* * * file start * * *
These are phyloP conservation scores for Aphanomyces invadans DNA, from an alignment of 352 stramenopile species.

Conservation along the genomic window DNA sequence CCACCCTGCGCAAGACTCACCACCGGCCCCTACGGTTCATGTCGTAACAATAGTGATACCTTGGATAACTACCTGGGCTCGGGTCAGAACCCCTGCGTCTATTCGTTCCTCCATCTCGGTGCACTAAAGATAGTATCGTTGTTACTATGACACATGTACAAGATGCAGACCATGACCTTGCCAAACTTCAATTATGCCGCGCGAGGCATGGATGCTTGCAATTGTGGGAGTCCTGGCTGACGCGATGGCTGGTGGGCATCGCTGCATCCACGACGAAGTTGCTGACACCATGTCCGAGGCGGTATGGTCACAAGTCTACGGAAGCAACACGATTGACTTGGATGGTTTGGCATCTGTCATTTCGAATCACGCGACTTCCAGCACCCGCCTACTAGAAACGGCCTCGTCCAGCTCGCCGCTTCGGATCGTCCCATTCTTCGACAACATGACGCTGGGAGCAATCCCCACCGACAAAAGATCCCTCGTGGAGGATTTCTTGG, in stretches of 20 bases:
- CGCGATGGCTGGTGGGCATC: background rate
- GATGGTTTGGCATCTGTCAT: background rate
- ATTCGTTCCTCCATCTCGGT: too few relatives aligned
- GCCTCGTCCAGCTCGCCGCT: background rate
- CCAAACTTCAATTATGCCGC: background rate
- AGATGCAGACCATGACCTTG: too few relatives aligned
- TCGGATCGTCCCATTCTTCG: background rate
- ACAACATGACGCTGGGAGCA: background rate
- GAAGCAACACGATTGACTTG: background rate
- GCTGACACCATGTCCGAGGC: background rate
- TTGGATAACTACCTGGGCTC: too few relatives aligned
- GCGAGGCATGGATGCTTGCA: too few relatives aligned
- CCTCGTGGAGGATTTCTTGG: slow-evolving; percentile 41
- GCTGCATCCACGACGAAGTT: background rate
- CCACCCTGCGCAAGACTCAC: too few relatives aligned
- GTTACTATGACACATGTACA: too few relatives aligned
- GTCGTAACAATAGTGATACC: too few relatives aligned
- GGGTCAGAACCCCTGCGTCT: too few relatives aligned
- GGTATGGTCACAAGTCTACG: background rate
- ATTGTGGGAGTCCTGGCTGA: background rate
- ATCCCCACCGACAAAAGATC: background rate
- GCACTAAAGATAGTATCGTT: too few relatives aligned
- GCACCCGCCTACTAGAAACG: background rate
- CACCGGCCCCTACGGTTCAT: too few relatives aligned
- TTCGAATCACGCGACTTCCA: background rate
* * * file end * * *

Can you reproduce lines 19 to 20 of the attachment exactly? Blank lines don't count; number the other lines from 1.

- GTCGTAACAATAGTGATACC: too few relatives aligned
- GGGTCAGAACCCCTGCGTCT: too few relatives aligned